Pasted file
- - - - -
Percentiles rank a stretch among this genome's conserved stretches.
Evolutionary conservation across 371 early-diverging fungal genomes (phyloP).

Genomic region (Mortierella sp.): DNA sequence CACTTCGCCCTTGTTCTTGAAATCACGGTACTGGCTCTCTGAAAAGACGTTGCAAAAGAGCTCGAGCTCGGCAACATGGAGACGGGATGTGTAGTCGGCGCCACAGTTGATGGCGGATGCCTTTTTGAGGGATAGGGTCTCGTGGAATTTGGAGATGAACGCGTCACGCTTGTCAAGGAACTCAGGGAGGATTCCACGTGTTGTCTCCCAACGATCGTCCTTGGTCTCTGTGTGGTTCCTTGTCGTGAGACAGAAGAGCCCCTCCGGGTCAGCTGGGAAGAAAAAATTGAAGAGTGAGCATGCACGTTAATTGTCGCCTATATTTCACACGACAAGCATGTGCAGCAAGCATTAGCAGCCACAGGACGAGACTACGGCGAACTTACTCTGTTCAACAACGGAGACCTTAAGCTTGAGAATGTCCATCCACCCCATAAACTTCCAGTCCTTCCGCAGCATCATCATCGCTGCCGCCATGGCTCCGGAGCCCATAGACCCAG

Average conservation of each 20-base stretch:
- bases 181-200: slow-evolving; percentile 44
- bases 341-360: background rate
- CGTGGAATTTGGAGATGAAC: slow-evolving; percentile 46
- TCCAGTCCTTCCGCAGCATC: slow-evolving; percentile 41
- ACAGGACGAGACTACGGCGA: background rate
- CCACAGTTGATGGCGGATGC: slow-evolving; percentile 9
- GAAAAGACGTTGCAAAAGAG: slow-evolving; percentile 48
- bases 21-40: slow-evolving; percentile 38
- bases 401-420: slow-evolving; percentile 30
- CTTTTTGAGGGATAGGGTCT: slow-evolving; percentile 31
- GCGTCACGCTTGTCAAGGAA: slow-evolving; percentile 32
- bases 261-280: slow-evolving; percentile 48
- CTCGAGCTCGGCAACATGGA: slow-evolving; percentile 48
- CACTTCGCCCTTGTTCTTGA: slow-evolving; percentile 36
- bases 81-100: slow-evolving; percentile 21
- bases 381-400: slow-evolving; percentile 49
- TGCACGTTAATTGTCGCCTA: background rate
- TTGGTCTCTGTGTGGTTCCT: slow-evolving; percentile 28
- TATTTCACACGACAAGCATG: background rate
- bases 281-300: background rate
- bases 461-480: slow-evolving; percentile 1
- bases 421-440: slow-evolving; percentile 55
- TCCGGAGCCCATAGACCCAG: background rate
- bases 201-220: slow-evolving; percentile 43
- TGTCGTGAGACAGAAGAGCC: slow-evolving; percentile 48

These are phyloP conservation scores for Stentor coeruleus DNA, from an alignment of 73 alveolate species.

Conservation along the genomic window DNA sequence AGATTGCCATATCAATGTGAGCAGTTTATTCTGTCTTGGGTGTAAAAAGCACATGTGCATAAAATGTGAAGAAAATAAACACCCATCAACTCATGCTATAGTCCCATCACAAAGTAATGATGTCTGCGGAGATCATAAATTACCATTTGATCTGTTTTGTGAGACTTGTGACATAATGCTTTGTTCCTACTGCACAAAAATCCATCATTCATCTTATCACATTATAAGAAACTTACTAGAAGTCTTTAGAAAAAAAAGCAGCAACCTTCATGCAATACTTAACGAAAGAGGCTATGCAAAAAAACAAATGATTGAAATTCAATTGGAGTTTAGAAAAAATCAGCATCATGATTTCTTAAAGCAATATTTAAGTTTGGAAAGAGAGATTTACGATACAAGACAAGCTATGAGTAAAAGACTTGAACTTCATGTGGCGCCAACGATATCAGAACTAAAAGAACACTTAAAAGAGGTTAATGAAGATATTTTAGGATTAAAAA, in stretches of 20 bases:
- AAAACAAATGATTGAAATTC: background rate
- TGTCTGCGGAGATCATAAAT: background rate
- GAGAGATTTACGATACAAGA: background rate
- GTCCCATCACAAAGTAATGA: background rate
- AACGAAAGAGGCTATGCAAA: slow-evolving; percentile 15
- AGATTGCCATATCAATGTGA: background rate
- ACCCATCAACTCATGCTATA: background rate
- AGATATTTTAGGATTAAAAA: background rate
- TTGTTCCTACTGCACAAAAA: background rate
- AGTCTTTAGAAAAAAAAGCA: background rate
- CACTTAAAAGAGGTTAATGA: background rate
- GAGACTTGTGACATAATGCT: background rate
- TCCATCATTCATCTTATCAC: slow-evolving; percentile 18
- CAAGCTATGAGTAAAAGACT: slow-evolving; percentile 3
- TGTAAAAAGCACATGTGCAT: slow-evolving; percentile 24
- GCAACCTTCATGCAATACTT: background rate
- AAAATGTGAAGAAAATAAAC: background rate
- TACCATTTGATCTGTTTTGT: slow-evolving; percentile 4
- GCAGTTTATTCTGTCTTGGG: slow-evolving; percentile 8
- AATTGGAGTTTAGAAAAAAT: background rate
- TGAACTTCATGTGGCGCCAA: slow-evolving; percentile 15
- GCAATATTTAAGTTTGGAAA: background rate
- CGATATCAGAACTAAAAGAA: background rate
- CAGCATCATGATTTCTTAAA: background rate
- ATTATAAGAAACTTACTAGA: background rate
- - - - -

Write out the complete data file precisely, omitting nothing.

Percentiles rank a stretch among this genome's conserved stretches.
Evolutionary conservation across 371 early-diverging fungal genomes (phyloP).

Genomic region (Mortierella sp.): DNA sequence CACTTCGCCCTTGTTCTTGAAATCACGGTACTGGCTCTCTGAAAAGACGTTGCAAAAGAGCTCGAGCTCGGCAACATGGAGACGGGATGTGTAGTCGGCGCCACAGTTGATGGCGGATGCCTTTTTGAGGGATAGGGTCTCGTGGAATTTGGAGATGAACGCGTCACGCTTGTCAAGGAACTCAGGGAGGATTCCACGTGTTGTCTCCCAACGATCGTCCTTGGTCTCTGTGTGGTTCCTTGTCGTGAGACAGAAGAGCCCCTCCGGGTCAGCTGGGAAGAAAAAATTGAAGAGTGAGCATGCACGTTAATTGTCGCCTATATTTCACACGACAAGCATGTGCAGCAAGCATTAGCAGCCACAGGACGAGACTACGGCGAACTTACTCTGTTCAACAACGGAGACCTTAAGCTTGAGAATGTCCATCCACCCCATAAACTTCCAGTCCTTCCGCAGCATCATCATCGCTGCCGCCATGGCTCCGGAGCCCATAGACCCAG

Average conservation of each 20-base stretch:
- bases 181-200: slow-evolving; percentile 44
- bases 341-360: background rate
- CGTGGAATTTGGAGATGAAC: slow-evolving; percentile 46
- TCCAGTCCTTCCGCAGCATC: slow-evolving; percentile 41
- ACAGGACGAGACTACGGCGA: background rate
- CCACAGTTGATGGCGGATGC: slow-evolving; percentile 9
- GAAAAGACGTTGCAAAAGAG: slow-evolving; percentile 48
- bases 21-40: slow-evolving; percentile 38
- bases 401-420: slow-evolving; percentile 30
- CTTTTTGAGGGATAGGGTCT: slow-evolving; percentile 31
- GCGTCACGCTTGTCAAGGAA: slow-evolving; percentile 32
- bases 261-280: slow-evolving; percentile 48
- CTCGAGCTCGGCAACATGGA: slow-evolving; percentile 48
- CACTTCGCCCTTGTTCTTGA: slow-evolving; percentile 36
- bases 81-100: slow-evolving; percentile 21
- bases 381-400: slow-evolving; percentile 49
- TGCACGTTAATTGTCGCCTA: background rate
- TTGGTCTCTGTGTGGTTCCT: slow-evolving; percentile 28
- TATTTCACACGACAAGCATG: background rate
- bases 281-300: background rate
- bases 461-480: slow-evolving; percentile 1
- bases 421-440: slow-evolving; percentile 55
- TCCGGAGCCCATAGACCCAG: background rate
- bases 201-220: slow-evolving; percentile 43
- TGTCGTGAGACAGAAGAGCC: slow-evolving; percentile 48

These are phyloP conservation scores for Stentor coeruleus DNA, from an alignment of 73 alveolate species.

Conservation along the genomic window DNA sequence AGATTGCCATATCAATGTGAGCAGTTTATTCTGTCTTGGGTGTAAAAAGCACATGTGCATAAAATGTGAAGAAAATAAACACCCATCAACTCATGCTATAGTCCCATCACAAAGTAATGATGTCTGCGGAGATCATAAATTACCATTTGATCTGTTTTGTGAGACTTGTGACATAATGCTTTGTTCCTACTGCACAAAAATCCATCATTCATCTTATCACATTATAAGAAACTTACTAGAAGTCTTTAGAAAAAAAAGCAGCAACCTTCATGCAATACTTAACGAAAGAGGCTATGCAAAAAAACAAATGATTGAAATTCAATTGGAGTTTAGAAAAAATCAGCATCATGATTTCTTAAAGCAATATTTAAGTTTGGAAAGAGAGATTTACGATACAAGACAAGCTATGAGTAAAAGACTTGAACTTCATGTGGCGCCAACGATATCAGAACTAAAAGAACACTTAAAAGAGGTTAATGAAGATATTTTAGGATTAAAAA, in stretches of 20 bases:
- AAAACAAATGATTGAAATTC: background rate
- TGTCTGCGGAGATCATAAAT: background rate
- GAGAGATTTACGATACAAGA: background rate
- GTCCCATCACAAAGTAATGA: background rate
- AACGAAAGAGGCTATGCAAA: slow-evolving; percentile 15
- AGATTGCCATATCAATGTGA: background rate
- ACCCATCAACTCATGCTATA: background rate
- AGATATTTTAGGATTAAAAA: background rate
- TTGTTCCTACTGCACAAAAA: background rate
- AGTCTTTAGAAAAAAAAGCA: background rate
- CACTTAAAAGAGGTTAATGA: background rate
- GAGACTTGTGACATAATGCT: background rate
- TCCATCATTCATCTTATCAC: slow-evolving; percentile 18
- CAAGCTATGAGTAAAAGACT: slow-evolving; percentile 3
- TGTAAAAAGCACATGTGCAT: slow-evolving; percentile 24
- GCAACCTTCATGCAATACTT: background rate
- AAAATGTGAAGAAAATAAAC: background rate
- TACCATTTGATCTGTTTTGT: slow-evolving; percentile 4
- GCAGTTTATTCTGTCTTGGG: slow-evolving; percentile 8
- AATTGGAGTTTAGAAAAAAT: background rate
- TGAACTTCATGTGGCGCCAA: slow-evolving; percentile 15
- GCAATATTTAAGTTTGGAAA: background rate
- CGATATCAGAACTAAAAGAA: background rate
- CAGCATCATGATTTCTTAAA: background rate
- ATTATAAGAAACTTACTAGA: background rate